Shain, a 31-year-old with a learning disability, text messages a woman “I love you” before even going out with her. Luke, a 23-year-old with Tourette’s, first meets his dating coach and uncontrollably yells out, “Horny bitch!” Richard, a 37-year-old with Asperger syndrome, flexes his biceps until his date has to hint for him to stop.
These are just a few of the stars, and awkward moments, of the new British documentary series that sets up disabled singles with a leading matchmaker service and then follows their search for love. The premise alone is ripe for debate — and it doesn’t help any that it’s called “The Undateables.”
The show, which premiered earlier this month (you can watch the trailer here), caused an explosion of controversy across the pond, with the Guardian declaring that Channel 4 has “hit a near impressive level of crass” and the Mirror saying that “the producers dress it up with a touchy-feely script safe in the knowledge the folks at home will laugh like drains.” One writer described the popular public opinion that it is a “thinly veiled Victorian freak-show.”
The vast majority of the criticism has come from non-disabled people, though, so I reached out to a few disability activists and writers for their take.
The problems start with the title, says Ouyang Dan, a writer at the blog Disabled Feminists. She tells me in an email, “I would almost, almost be more forgiving if the show’s title didn’t make me cringe so viscerally,” she says. “Are we to understand that the people we are seeing are somehow not deserving or even capable of finding companionship?” Sure, the show might challenge the stereotype, and its own title, by showing that disabled people can in fact date, but she says, “I can’t escape the niggling feeling that a general population of viewers won’t see it that way, but rather as something to laugh at.” Indeed, plenty of tweeters are LOLing about the awkwardness that arises on the show.
Some people with disabilities have actually come to the defense of the title, including Hadyn, a 24-year-old with facial deformities, who will be featured in an upcoming episode. In a video posted on YouTube, he argued that the name simply reflects the fact that “many people in society think disabled people are not dateable,” and he points out that the show’s opening credits show the “un” in “undateable” dropping off to read, “The dateables.”
Lisa Egan, a Brit who blogs about disability issues, says, “Most of the people who’ve claimed that the title is offensive are either non-disabled people or disabled people who are in long-term relationships; often relationships that were forged before acquiring their impairment.” She points to a Guardian survey finding that 70 percent of respondents would not consider having sex with a person with a disability. “The reality is that I am undateable,” she says, adding, “I am undateable because we live in a world where disablist prejudice is ubiquitous.”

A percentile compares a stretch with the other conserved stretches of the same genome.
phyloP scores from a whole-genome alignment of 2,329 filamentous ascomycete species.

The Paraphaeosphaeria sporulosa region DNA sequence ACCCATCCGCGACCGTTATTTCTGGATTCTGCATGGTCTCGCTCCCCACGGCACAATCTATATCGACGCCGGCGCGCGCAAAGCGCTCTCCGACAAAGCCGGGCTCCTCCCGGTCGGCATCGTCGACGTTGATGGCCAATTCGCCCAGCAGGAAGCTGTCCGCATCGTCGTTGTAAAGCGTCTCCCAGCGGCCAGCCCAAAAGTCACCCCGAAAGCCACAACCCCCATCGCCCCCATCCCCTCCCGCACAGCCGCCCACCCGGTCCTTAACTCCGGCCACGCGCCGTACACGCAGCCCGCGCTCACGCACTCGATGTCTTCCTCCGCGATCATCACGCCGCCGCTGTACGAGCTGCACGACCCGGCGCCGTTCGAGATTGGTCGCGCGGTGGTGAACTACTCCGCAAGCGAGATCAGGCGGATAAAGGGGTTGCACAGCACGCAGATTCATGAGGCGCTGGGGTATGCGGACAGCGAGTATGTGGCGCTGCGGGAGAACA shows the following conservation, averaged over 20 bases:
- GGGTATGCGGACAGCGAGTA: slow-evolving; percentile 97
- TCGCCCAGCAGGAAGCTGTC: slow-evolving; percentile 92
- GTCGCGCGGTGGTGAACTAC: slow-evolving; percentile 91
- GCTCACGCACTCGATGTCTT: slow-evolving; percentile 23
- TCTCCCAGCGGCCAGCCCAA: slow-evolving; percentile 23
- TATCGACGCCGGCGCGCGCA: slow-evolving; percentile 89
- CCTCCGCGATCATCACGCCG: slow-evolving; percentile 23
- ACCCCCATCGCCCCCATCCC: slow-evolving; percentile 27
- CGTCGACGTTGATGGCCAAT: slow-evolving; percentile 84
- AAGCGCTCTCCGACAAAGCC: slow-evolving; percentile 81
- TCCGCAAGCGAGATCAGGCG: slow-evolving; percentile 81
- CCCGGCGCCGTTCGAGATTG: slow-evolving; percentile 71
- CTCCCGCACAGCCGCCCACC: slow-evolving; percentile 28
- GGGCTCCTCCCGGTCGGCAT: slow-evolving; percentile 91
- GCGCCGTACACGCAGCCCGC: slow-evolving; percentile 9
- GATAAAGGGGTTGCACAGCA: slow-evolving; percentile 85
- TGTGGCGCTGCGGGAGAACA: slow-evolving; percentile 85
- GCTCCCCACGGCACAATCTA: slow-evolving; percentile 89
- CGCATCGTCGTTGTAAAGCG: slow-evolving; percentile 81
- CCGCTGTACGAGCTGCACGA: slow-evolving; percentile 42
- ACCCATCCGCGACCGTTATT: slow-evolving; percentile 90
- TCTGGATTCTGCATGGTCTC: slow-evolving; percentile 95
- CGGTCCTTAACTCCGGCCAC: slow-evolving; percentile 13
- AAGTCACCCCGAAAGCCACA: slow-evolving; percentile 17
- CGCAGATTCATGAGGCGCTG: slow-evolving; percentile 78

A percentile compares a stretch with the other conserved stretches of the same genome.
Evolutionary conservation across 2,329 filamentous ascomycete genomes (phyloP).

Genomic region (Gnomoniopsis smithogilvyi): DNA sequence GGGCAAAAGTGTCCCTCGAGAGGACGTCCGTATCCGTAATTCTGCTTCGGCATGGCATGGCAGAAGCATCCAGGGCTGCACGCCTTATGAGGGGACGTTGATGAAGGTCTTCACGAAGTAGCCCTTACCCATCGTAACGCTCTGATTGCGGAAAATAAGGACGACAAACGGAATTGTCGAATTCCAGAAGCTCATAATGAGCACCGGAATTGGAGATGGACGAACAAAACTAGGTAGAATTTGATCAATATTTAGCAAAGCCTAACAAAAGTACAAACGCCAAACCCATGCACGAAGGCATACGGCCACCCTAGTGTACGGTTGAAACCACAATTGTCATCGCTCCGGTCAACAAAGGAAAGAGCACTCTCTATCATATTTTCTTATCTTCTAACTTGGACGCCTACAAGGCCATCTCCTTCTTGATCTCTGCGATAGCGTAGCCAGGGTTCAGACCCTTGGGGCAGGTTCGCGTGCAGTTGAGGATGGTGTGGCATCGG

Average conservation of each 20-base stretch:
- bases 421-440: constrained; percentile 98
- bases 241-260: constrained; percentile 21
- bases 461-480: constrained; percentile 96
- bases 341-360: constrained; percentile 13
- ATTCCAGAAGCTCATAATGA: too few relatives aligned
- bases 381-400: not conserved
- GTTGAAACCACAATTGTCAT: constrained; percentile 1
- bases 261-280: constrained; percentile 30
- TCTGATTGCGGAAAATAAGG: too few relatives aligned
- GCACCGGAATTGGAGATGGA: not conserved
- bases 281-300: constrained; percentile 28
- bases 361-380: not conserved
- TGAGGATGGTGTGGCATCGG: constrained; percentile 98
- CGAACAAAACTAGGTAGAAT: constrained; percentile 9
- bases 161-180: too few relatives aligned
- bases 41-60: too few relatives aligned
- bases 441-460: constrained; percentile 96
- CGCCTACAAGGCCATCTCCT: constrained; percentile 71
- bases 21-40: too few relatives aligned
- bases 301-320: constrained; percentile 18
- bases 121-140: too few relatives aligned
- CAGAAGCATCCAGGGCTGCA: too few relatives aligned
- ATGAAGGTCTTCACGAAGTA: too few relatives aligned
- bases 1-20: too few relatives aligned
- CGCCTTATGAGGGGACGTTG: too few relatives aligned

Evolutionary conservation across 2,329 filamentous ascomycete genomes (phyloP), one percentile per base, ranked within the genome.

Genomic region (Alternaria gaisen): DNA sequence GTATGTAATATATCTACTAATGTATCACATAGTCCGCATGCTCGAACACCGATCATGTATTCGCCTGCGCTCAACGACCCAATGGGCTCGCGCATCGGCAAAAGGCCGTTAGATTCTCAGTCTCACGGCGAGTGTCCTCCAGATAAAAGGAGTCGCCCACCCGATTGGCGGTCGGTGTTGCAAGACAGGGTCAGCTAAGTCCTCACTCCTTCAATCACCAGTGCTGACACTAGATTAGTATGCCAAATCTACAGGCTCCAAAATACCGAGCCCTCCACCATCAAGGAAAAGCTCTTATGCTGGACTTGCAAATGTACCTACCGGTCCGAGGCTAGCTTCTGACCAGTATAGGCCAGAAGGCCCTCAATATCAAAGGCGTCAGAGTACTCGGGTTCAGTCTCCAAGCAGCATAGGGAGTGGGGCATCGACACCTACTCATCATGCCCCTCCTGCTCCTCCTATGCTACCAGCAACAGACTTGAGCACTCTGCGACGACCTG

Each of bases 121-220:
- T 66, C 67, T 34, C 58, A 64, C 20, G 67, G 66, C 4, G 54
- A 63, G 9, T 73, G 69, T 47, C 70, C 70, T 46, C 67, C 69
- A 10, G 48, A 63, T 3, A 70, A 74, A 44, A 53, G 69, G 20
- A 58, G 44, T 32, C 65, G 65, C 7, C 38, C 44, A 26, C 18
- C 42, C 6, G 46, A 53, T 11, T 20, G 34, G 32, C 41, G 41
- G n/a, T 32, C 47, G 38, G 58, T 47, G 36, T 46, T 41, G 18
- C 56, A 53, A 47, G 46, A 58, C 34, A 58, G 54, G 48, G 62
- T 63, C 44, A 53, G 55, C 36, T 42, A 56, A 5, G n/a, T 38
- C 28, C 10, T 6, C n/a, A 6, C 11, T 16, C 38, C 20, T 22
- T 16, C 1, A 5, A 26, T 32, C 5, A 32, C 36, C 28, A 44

That said, Egan does take issue with the actual content of the series. “My problem with the show is its obsession with ‘confidence,’” she says. One of the issues with “the confidence rubbish” is that “there’s an element of victim blaming going on,” she explains. “If you’re disabled and you can’t get a shag it must be because you’re just not confident enough. ‘It’s nothing to do with our prejudices, oh no. It’s you. You must try harder.’”
Anna Hamilton, another blogger from Disabled Feminists, was turned off by the way the show presents people with disabilities “for the (televised) amusement of non-disabled viewers.” That “tends to support a really tokenistic version of multiculturalism where the ultimate test of being an ‘acceptable’ disabled person rests on how much you can make non-disabled people relate to your life experience.”
Whether it’s the title or the actual substance of the show, Ari Ne’eman, co-founder of the Autistic Self Advocacy Network, says the most problematic aspect of the show is that it reinforces the stereotype that disabled people are loveless and sexless. That perception is “very damaging in very practical ways,” says Ne’eman, who has Asperger syndrome. For example, “it often means that disabled people tend do not have the same sex education curriculums that non-disabled people do,” which can make them “less aware of their reproductive rights and contraceptive options.”
It isn’t that disabilities can’t present unique challenges when it comes to the romantic arena, but Ne’eman says, “The existence of those challenges doesn’t mean that disabled people aren’t dating, aren’t having sex.” It also doesn’t mean that disabled people are the only ones who come to dating with personal hindrances and liabilities — because, hello. That’s part of why the show is so broadly relatable: First dates are awkward for everyone. The question is what else — aside from a few yuks and gratitude for being non-disabled — most viewers will bring home from the show.